What if you discovered that Christ had returned; the second coming was fulfilled? If you are informed on popular theology concerning the second coming of Christ, you most likely believe that Christ promised to return to end Christian suffering, to end the world, and to make all things right much like they were before sin entered the world. Some would go so far as to say that the saved of every age will one day live forever on a renewed earth, farming, eating, sleeping, having families and doing all the things in a blissful state of happiness, which Adam and Eve missed because of sin.
Of course, all of this would take place in a world that knows no death or disease just like at the beginning before death entered the world, except people would be clothed. Posed with this question of Christ’s return, most would be disturbed that they had been left behind; not righteous enough to make the first cut. Those caught away must have been whisked off to heaven in the “twinkling of an eye”, and somehow those left behind would have to endure the terrors of the destruction of the planet, the solar system, and the universe. As you may note there is some conflict in this story.
How are the faithful whisked off to a heavenly domain and yet enjoy the sinless earth-life denied the first couple and all who lived in the previous age?
Permutations of the “coming” abound and are often centered on a thousand year reign of Christ and his chosen people. Some are premillennial and others amillennial and still others hold to a postmillennial view; suggesting Christ’s position in the timeline is determined by the conflicts before, during or after the thousand years. The interpretation of the Revelation of Jesus Christ, the last book of the Bible, when taken literally speaks volumes to those who are led by modern advocates of Christ’s immediate return; 2000 years removed from his promise to the first generation of followers. Israel looked for the restoration of their kingdom by God, as prophesied so many times in the past. After his ascension, the Lord’s disciples preached the restoration of all things. Acts 3:20-22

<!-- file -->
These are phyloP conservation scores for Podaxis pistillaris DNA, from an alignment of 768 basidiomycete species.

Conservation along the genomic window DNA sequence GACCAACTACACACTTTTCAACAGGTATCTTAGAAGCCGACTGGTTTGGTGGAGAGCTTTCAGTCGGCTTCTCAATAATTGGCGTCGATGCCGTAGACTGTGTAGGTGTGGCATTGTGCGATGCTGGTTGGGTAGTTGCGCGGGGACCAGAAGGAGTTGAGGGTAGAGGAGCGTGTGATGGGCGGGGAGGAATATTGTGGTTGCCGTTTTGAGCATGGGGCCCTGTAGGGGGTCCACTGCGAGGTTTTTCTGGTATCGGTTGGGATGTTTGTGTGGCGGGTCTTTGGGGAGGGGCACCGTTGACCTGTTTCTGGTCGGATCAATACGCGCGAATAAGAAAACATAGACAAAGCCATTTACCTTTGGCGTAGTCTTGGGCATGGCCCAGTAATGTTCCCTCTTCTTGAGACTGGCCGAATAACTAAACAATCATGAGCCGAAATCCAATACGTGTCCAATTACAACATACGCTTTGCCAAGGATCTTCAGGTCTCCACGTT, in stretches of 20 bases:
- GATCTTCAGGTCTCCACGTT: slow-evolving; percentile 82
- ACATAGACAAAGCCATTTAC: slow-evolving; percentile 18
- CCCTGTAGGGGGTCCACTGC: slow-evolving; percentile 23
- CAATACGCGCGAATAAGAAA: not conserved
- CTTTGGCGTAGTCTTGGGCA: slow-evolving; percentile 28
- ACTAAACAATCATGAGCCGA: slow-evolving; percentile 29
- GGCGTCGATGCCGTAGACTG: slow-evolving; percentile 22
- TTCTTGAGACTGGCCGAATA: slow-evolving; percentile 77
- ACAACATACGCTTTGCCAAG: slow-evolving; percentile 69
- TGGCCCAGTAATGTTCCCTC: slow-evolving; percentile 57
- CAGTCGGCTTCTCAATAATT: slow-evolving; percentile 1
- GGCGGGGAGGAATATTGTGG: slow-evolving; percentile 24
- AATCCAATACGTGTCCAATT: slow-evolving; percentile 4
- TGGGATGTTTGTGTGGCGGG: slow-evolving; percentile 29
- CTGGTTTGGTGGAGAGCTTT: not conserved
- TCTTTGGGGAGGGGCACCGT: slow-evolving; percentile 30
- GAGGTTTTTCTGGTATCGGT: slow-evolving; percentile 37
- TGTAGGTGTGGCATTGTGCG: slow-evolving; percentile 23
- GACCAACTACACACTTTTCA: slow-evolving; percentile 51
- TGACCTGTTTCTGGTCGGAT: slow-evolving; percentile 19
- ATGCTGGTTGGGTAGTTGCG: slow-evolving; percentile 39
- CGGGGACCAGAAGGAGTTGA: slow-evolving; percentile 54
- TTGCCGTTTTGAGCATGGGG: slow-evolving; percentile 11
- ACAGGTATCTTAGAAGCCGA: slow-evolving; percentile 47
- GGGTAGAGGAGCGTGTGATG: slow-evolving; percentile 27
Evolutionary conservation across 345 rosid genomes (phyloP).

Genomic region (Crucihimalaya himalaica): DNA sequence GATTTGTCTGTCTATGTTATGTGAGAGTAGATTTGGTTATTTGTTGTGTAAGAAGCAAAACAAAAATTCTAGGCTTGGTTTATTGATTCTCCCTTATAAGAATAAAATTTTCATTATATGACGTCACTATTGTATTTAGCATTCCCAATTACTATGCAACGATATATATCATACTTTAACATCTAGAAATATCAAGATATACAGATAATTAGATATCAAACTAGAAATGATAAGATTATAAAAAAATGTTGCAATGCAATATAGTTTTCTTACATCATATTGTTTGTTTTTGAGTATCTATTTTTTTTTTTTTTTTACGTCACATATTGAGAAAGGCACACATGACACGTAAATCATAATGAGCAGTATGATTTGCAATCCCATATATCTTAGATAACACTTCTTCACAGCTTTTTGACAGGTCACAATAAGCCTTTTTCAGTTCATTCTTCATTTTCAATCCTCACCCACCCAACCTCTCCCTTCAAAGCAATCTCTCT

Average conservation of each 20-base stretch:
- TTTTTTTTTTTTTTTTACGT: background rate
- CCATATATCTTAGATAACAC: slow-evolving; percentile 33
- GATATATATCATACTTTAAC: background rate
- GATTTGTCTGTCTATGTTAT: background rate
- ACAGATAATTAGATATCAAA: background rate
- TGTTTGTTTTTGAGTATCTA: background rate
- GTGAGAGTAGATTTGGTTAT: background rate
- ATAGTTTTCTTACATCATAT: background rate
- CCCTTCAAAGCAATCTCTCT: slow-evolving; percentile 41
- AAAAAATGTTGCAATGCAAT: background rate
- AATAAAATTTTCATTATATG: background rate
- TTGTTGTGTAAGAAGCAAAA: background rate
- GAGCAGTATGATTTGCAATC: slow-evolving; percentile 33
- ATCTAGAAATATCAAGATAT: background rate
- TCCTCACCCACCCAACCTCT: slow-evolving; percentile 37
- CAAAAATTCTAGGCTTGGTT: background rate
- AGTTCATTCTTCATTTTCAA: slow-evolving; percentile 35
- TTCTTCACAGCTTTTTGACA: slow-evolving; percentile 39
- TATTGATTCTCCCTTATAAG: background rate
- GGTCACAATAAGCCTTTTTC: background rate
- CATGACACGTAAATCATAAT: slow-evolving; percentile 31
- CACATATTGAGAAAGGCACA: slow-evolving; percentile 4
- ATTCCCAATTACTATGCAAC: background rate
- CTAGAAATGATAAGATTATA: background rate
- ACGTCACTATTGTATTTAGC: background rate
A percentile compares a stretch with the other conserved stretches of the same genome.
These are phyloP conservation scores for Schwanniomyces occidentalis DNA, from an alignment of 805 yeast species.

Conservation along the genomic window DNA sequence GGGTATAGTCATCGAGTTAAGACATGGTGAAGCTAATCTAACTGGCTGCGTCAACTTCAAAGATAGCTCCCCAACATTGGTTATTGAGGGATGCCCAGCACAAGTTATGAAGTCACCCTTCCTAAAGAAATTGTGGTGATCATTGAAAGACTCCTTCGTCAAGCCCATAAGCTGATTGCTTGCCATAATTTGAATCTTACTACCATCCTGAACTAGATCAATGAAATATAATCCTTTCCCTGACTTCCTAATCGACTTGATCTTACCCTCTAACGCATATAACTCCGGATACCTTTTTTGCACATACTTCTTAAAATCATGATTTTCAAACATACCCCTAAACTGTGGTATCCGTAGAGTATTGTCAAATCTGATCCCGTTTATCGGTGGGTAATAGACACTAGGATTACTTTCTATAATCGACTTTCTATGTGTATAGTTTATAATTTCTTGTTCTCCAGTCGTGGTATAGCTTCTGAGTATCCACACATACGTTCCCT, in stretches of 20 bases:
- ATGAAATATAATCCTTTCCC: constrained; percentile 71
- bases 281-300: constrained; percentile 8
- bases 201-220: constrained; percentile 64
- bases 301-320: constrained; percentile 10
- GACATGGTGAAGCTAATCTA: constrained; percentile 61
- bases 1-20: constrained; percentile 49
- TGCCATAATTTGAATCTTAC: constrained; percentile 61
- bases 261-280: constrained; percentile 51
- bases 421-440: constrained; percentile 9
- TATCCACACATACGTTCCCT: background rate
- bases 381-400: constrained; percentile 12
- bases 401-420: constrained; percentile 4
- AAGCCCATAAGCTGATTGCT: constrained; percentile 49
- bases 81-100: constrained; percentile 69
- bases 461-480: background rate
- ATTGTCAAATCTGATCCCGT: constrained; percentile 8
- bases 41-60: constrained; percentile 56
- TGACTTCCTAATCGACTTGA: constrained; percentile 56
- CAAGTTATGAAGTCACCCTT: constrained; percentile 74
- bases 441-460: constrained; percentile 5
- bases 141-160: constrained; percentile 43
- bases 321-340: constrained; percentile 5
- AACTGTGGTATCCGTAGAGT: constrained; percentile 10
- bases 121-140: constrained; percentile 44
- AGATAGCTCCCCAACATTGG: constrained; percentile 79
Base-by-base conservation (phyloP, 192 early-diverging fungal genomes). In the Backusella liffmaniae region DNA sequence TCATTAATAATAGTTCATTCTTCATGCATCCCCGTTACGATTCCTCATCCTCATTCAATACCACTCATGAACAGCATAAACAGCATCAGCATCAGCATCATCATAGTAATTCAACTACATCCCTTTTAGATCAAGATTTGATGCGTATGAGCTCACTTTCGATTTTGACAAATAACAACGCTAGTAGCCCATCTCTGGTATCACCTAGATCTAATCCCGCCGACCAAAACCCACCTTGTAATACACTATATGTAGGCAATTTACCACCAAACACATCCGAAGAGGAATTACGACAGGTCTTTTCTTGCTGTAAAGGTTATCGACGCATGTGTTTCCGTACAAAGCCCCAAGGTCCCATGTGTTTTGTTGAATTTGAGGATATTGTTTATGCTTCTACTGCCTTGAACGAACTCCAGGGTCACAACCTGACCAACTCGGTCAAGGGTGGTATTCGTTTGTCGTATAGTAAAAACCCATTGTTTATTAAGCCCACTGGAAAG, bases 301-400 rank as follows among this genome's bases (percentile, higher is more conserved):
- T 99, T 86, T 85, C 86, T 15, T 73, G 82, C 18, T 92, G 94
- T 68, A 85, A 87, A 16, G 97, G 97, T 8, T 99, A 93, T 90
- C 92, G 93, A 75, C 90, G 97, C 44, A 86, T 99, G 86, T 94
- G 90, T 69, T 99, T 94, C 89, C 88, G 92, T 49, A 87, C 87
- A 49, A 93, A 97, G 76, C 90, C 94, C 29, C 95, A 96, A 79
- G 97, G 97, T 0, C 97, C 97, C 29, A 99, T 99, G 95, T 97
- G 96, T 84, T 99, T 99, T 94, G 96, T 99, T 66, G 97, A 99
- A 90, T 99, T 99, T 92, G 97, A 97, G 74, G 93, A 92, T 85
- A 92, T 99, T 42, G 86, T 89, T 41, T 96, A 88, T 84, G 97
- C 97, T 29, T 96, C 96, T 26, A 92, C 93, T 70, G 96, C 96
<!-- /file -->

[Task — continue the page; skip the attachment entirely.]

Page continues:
20 and that he may send the Messiah, who has been appointed for you—even Jesus. 21 Heaven must receive him until the time comes for God to restore everything, as he promised long ago through his holy prophets. 22 For Moses said, ‘The Lord your God will raise up for you a prophet like me from among your own people; you must listen to everything he tells you.
What if the “restoration of all things” was something other than what we have been told? Did Jesus want to restore the Garden, the tree of life, the body of flesh and blood? What if his goal was to remove the system of religion that kept God at arm’s length? Wasn’t God’s revealed religion designed to allow a select Nation to approach him even in their sinful state? If sin has been conquered and access to Him made available, who needs religious privilege to access God now? Who needs religion or priests or sacrifice? Alternatively, was his objective to restore the relationship with God that was lost by the sin of the human race; before He laid down the law and before he instituted religion? To restore all things sounds like a return to the Garden but was this really the actual point of his coming? After all, no one really believes we will return to the former ignorance and innocence of Adam and Eve.
No one really believes that God wants us to be back in a garden without shame and without clothes! What if Jesus did what he promised to do within the lifetime of those to whom he came? What if everything written in the law and the prophets was fulfilled by Christ within the generation of his appearing? Is this so strange? What if the day of his wrath was the same day as the destruction of the temple, the end of his people, the end of the Jewish nation, the fulfillment of the promise to destroy the temple? Is it possible that the second coming was to destroy his enemies, the religious Jews who denied him, accuse him, murdered him, and persecuted his disciples? What if the end of the world was really the end of an age? What if the kingdom of heaven has come down to earth and the dwelling place of God is among mortals right now? Would this make a difference in your life?